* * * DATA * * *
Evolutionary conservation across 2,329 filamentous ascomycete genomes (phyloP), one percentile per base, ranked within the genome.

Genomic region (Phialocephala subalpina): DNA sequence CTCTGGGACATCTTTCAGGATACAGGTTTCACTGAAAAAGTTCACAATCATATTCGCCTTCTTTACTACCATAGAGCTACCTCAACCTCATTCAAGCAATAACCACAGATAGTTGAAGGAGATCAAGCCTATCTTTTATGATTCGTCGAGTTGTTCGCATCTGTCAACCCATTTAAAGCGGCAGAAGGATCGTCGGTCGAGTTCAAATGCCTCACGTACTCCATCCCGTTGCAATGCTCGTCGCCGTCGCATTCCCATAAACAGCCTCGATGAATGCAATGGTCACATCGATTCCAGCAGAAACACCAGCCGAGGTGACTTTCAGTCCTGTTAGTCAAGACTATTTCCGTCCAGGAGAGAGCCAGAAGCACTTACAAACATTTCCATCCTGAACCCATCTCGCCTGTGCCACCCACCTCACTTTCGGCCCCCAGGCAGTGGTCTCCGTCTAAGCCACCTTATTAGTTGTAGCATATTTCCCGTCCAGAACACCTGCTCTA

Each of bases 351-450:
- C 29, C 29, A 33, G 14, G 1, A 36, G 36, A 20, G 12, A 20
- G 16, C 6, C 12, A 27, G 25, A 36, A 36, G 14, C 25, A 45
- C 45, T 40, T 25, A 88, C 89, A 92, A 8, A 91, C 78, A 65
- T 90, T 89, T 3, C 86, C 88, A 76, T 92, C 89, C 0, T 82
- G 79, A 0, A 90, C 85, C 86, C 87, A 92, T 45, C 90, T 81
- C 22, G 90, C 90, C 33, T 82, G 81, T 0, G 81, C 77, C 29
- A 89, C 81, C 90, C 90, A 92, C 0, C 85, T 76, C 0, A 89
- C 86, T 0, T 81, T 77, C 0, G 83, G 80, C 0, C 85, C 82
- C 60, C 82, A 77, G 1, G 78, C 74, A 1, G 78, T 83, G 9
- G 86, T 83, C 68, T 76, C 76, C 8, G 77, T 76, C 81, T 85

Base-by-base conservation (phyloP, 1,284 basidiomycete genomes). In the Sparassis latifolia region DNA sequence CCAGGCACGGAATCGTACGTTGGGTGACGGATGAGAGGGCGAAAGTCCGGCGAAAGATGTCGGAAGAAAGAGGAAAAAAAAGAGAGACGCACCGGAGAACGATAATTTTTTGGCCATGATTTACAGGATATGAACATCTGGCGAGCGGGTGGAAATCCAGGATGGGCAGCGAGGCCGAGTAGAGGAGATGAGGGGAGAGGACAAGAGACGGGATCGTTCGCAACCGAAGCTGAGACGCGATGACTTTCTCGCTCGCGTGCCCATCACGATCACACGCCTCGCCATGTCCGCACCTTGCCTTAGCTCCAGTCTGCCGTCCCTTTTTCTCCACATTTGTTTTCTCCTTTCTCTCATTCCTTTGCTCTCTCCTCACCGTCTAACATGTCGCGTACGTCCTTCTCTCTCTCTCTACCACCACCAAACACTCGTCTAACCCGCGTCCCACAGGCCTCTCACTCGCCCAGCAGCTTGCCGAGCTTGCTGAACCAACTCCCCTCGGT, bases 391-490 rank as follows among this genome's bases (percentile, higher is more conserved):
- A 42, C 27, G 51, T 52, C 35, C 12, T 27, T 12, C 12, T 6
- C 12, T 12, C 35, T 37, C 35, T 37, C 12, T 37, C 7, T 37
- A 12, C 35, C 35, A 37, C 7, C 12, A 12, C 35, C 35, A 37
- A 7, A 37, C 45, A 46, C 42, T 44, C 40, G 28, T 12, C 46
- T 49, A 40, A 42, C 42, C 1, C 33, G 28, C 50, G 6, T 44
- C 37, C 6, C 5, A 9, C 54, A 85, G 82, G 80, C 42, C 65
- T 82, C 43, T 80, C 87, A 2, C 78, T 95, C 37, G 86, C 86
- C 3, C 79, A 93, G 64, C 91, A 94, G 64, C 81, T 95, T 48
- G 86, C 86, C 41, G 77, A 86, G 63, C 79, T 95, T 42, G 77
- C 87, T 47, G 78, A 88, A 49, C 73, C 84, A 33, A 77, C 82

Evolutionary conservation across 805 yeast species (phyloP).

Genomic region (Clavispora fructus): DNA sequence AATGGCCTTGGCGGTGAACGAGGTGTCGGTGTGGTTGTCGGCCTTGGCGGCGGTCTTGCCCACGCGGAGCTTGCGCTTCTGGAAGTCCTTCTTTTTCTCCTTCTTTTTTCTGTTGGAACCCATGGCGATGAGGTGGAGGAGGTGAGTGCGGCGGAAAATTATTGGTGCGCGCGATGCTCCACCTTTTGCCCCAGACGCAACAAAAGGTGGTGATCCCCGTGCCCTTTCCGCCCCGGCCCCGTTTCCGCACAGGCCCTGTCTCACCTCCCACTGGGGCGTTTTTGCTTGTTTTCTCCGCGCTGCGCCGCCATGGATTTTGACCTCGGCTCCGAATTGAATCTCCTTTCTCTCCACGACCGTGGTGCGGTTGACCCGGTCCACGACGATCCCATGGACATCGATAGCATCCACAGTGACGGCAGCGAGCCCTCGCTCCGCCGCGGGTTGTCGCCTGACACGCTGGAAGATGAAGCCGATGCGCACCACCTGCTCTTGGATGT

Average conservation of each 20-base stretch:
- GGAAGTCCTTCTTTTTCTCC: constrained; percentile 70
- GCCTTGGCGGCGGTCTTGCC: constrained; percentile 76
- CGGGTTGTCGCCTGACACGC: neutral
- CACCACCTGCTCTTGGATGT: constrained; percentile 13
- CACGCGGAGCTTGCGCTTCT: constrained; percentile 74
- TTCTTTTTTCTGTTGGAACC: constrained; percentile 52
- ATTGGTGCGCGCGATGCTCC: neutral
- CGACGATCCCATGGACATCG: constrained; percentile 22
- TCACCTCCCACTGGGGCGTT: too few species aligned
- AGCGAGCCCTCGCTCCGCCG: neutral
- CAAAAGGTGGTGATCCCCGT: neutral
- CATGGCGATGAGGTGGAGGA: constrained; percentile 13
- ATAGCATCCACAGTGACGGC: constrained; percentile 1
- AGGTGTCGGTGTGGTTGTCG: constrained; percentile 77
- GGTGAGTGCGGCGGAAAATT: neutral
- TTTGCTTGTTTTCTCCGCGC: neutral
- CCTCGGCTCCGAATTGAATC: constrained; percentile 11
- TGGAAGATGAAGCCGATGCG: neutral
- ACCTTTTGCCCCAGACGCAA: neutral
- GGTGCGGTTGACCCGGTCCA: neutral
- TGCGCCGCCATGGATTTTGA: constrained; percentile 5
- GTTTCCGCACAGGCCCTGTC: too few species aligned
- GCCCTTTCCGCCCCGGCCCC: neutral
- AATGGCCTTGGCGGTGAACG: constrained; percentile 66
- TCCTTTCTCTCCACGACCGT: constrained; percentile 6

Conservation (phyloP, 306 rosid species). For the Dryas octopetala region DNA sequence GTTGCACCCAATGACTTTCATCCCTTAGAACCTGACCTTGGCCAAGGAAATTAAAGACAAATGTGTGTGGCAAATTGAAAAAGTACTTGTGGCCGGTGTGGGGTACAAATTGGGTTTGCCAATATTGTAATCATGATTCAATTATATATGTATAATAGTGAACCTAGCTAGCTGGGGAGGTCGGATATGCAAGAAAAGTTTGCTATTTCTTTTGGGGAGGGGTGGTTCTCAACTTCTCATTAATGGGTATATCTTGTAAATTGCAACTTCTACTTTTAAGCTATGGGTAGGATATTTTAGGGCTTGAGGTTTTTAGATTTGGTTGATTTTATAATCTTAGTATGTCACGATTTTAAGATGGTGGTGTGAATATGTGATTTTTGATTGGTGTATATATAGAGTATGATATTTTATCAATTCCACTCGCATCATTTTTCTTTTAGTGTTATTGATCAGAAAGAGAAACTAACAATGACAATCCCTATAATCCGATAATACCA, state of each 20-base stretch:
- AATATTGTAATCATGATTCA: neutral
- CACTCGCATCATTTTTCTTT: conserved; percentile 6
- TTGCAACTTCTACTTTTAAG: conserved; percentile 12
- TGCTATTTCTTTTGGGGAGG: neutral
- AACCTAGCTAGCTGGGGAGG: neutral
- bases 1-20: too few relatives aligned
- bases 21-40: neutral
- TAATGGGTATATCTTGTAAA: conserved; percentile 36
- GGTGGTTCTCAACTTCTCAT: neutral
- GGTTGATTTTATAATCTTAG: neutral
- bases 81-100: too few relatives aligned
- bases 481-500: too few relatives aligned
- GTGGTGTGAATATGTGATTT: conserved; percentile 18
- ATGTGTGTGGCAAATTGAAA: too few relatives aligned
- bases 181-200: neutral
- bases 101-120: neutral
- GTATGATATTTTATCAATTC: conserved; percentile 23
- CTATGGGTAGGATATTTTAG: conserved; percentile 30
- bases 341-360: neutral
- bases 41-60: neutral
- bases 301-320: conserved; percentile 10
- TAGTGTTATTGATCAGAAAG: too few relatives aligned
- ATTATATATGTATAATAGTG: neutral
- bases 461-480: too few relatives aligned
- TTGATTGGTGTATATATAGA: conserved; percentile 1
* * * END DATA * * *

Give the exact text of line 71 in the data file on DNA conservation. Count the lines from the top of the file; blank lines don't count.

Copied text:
- CTATGGGTAGGATATTTTAG: conserved; percentile 30